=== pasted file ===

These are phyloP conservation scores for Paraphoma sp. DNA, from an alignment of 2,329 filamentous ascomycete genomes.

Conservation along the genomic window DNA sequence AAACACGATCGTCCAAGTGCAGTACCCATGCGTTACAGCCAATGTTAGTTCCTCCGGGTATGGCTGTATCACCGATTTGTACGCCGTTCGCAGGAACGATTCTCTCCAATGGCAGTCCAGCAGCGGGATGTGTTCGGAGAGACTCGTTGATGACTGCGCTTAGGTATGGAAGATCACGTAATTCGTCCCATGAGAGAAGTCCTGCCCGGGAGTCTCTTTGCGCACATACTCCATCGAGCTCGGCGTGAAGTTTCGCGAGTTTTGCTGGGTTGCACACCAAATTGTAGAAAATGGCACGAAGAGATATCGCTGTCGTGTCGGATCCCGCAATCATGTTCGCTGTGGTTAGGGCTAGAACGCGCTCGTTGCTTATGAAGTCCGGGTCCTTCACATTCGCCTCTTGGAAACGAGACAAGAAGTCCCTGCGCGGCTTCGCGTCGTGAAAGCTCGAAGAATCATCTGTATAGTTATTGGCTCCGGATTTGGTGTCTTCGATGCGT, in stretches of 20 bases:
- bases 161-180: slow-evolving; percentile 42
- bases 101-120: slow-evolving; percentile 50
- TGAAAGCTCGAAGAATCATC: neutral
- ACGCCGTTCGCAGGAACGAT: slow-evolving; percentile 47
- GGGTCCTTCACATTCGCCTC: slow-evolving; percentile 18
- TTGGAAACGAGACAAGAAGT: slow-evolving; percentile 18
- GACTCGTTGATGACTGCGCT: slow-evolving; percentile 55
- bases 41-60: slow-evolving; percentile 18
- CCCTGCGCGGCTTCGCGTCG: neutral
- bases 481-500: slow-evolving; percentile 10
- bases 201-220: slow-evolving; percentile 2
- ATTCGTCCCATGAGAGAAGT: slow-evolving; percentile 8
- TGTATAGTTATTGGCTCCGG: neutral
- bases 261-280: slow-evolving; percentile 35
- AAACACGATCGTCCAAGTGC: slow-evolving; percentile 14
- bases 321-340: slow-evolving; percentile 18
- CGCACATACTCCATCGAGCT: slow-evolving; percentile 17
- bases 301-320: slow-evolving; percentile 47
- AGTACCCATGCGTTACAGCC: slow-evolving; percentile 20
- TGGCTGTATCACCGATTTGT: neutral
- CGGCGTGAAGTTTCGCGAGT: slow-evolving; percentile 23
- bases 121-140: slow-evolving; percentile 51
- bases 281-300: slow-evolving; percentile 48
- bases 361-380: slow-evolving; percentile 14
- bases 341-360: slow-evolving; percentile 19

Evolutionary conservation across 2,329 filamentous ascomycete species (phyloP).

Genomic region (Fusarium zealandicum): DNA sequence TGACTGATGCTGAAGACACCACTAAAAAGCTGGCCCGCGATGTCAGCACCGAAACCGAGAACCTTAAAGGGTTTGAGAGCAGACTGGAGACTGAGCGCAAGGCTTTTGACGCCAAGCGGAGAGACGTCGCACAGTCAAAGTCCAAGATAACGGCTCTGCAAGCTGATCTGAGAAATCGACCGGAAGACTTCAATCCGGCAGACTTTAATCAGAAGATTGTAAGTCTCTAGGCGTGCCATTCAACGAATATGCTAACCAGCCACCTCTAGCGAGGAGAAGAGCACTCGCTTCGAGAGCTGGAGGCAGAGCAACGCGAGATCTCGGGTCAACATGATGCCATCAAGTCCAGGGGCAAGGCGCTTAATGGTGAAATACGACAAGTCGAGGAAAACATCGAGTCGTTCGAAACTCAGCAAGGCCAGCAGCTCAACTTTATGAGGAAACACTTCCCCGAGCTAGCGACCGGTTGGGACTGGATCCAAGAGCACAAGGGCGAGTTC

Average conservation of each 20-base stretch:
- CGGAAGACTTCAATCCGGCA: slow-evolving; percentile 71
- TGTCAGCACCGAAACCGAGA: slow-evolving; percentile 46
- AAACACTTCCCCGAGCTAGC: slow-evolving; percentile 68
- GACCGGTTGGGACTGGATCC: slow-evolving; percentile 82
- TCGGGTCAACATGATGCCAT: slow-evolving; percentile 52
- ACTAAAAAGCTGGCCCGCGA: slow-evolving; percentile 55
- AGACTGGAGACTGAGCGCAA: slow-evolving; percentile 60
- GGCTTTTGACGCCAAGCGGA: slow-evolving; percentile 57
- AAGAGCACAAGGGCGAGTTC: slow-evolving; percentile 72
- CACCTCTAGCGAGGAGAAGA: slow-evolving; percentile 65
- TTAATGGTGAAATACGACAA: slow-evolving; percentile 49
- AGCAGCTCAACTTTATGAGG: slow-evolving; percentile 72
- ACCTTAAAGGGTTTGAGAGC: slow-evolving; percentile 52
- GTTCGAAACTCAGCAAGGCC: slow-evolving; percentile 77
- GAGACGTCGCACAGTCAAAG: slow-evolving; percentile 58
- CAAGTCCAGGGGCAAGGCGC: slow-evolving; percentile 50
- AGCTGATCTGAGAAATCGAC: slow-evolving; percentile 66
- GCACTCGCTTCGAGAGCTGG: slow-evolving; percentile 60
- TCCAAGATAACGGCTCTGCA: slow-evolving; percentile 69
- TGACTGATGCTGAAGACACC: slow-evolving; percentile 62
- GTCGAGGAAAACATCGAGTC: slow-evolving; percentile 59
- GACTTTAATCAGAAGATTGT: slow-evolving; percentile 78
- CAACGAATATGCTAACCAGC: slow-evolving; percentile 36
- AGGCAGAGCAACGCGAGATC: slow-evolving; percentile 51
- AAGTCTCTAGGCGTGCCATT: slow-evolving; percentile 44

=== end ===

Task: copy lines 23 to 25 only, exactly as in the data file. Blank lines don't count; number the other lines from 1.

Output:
- CGGCGTGAAGTTTCGCGAGT: slow-evolving; percentile 23
- bases 121-140: slow-evolving; percentile 51
- bases 281-300: slow-evolving; percentile 48